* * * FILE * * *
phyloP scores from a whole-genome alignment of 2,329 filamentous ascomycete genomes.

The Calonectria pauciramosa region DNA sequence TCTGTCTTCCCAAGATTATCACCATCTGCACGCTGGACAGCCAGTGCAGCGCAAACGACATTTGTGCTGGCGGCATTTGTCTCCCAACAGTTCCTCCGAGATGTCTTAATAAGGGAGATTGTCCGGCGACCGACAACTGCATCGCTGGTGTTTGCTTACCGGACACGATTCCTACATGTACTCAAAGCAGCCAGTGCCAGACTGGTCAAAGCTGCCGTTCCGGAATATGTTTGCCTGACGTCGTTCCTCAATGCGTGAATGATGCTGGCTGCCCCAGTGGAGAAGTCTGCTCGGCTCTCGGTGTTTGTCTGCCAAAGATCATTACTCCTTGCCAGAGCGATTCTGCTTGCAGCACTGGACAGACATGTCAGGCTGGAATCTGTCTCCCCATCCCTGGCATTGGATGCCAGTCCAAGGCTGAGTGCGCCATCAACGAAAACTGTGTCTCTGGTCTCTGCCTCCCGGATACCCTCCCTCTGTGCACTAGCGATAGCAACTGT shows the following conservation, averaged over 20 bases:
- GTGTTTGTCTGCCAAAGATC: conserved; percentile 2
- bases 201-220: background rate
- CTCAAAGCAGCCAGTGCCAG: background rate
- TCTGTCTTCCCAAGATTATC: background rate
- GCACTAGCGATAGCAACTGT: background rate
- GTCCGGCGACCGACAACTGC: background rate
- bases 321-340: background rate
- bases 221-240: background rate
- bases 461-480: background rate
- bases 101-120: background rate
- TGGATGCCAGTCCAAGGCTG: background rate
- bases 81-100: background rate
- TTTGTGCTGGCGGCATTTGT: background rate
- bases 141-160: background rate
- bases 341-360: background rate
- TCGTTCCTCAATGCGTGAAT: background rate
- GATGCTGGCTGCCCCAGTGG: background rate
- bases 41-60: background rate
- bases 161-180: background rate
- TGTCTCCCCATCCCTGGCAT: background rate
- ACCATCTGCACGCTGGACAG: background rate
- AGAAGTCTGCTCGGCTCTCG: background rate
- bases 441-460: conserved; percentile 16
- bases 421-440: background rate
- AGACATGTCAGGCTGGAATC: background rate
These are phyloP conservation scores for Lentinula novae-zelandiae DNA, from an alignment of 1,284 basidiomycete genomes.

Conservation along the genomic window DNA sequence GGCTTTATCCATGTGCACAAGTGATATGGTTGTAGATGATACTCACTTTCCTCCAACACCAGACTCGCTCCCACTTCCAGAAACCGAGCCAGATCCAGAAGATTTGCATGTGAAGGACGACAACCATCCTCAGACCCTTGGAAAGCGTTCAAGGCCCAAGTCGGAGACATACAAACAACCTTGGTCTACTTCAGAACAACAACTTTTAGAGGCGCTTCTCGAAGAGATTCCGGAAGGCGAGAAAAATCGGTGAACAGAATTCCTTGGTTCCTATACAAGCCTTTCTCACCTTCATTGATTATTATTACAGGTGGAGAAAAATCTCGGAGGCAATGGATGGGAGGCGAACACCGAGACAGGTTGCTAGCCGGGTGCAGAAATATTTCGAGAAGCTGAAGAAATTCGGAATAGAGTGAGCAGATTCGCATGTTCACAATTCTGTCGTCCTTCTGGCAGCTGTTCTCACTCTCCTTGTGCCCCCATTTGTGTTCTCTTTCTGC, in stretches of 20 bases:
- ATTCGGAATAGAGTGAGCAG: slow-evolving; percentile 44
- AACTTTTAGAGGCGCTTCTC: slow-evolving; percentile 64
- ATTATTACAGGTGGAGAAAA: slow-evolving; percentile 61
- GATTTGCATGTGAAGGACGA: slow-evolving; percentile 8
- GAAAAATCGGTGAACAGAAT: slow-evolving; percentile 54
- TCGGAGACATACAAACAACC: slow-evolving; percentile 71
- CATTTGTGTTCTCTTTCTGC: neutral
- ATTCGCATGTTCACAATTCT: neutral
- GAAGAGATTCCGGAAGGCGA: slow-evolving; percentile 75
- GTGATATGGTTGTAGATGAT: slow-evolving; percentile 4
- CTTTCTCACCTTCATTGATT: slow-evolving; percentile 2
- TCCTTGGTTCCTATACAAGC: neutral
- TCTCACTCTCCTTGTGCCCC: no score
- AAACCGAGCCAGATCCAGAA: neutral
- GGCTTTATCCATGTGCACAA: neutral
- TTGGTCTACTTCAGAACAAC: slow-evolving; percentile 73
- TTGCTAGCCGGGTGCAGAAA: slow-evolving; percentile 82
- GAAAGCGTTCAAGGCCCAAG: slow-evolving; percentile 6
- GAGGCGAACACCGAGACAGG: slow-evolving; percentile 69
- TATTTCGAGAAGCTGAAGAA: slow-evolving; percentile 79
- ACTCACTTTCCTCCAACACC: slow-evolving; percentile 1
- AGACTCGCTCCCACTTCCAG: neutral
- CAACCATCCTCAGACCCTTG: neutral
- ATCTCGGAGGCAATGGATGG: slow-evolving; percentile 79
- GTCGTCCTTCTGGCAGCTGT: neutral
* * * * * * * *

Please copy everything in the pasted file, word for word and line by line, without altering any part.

phyloP scores from a whole-genome alignment of 2,329 filamentous ascomycete genomes.

The Calonectria pauciramosa region DNA sequence TCTGTCTTCCCAAGATTATCACCATCTGCACGCTGGACAGCCAGTGCAGCGCAAACGACATTTGTGCTGGCGGCATTTGTCTCCCAACAGTTCCTCCGAGATGTCTTAATAAGGGAGATTGTCCGGCGACCGACAACTGCATCGCTGGTGTTTGCTTACCGGACACGATTCCTACATGTACTCAAAGCAGCCAGTGCCAGACTGGTCAAAGCTGCCGTTCCGGAATATGTTTGCCTGACGTCGTTCCTCAATGCGTGAATGATGCTGGCTGCCCCAGTGGAGAAGTCTGCTCGGCTCTCGGTGTTTGTCTGCCAAAGATCATTACTCCTTGCCAGAGCGATTCTGCTTGCAGCACTGGACAGACATGTCAGGCTGGAATCTGTCTCCCCATCCCTGGCATTGGATGCCAGTCCAAGGCTGAGTGCGCCATCAACGAAAACTGTGTCTCTGGTCTCTGCCTCCCGGATACCCTCCCTCTGTGCACTAGCGATAGCAACTGT shows the following conservation, averaged over 20 bases:
- GTGTTTGTCTGCCAAAGATC: conserved; percentile 2
- bases 201-220: background rate
- CTCAAAGCAGCCAGTGCCAG: background rate
- TCTGTCTTCCCAAGATTATC: background rate
- GCACTAGCGATAGCAACTGT: background rate
- GTCCGGCGACCGACAACTGC: background rate
- bases 321-340: background rate
- bases 221-240: background rate
- bases 461-480: background rate
- bases 101-120: background rate
- TGGATGCCAGTCCAAGGCTG: background rate
- bases 81-100: background rate
- TTTGTGCTGGCGGCATTTGT: background rate
- bases 141-160: background rate
- bases 341-360: background rate
- TCGTTCCTCAATGCGTGAAT: background rate
- GATGCTGGCTGCCCCAGTGG: background rate
- bases 41-60: background rate
- bases 161-180: background rate
- TGTCTCCCCATCCCTGGCAT: background rate
- ACCATCTGCACGCTGGACAG: background rate
- AGAAGTCTGCTCGGCTCTCG: background rate
- bases 441-460: conserved; percentile 16
- bases 421-440: background rate
- AGACATGTCAGGCTGGAATC: background rate
These are phyloP conservation scores for Lentinula novae-zelandiae DNA, from an alignment of 1,284 basidiomycete genomes.

Conservation along the genomic window DNA sequence GGCTTTATCCATGTGCACAAGTGATATGGTTGTAGATGATACTCACTTTCCTCCAACACCAGACTCGCTCCCACTTCCAGAAACCGAGCCAGATCCAGAAGATTTGCATGTGAAGGACGACAACCATCCTCAGACCCTTGGAAAGCGTTCAAGGCCCAAGTCGGAGACATACAAACAACCTTGGTCTACTTCAGAACAACAACTTTTAGAGGCGCTTCTCGAAGAGATTCCGGAAGGCGAGAAAAATCGGTGAACAGAATTCCTTGGTTCCTATACAAGCCTTTCTCACCTTCATTGATTATTATTACAGGTGGAGAAAAATCTCGGAGGCAATGGATGGGAGGCGAACACCGAGACAGGTTGCTAGCCGGGTGCAGAAATATTTCGAGAAGCTGAAGAAATTCGGAATAGAGTGAGCAGATTCGCATGTTCACAATTCTGTCGTCCTTCTGGCAGCTGTTCTCACTCTCCTTGTGCCCCCATTTGTGTTCTCTTTCTGC, in stretches of 20 bases:
- ATTCGGAATAGAGTGAGCAG: slow-evolving; percentile 44
- AACTTTTAGAGGCGCTTCTC: slow-evolving; percentile 64
- ATTATTACAGGTGGAGAAAA: slow-evolving; percentile 61
- GATTTGCATGTGAAGGACGA: slow-evolving; percentile 8
- GAAAAATCGGTGAACAGAAT: slow-evolving; percentile 54
- TCGGAGACATACAAACAACC: slow-evolving; percentile 71
- CATTTGTGTTCTCTTTCTGC: neutral
- ATTCGCATGTTCACAATTCT: neutral
- GAAGAGATTCCGGAAGGCGA: slow-evolving; percentile 75
- GTGATATGGTTGTAGATGAT: slow-evolving; percentile 4
- CTTTCTCACCTTCATTGATT: slow-evolving; percentile 2
- TCCTTGGTTCCTATACAAGC: neutral
- TCTCACTCTCCTTGTGCCCC: no score
- AAACCGAGCCAGATCCAGAA: neutral
- GGCTTTATCCATGTGCACAA: neutral
- TTGGTCTACTTCAGAACAAC: slow-evolving; percentile 73
- TTGCTAGCCGGGTGCAGAAA: slow-evolving; percentile 82
- GAAAGCGTTCAAGGCCCAAG: slow-evolving; percentile 6
- GAGGCGAACACCGAGACAGG: slow-evolving; percentile 69
- TATTTCGAGAAGCTGAAGAA: slow-evolving; percentile 79
- ACTCACTTTCCTCCAACACC: slow-evolving; percentile 1
- AGACTCGCTCCCACTTCCAG: neutral
- CAACCATCCTCAGACCCTTG: neutral
- ATCTCGGAGGCAATGGATGG: slow-evolving; percentile 79
- GTCGTCCTTCTGGCAGCTGT: neutral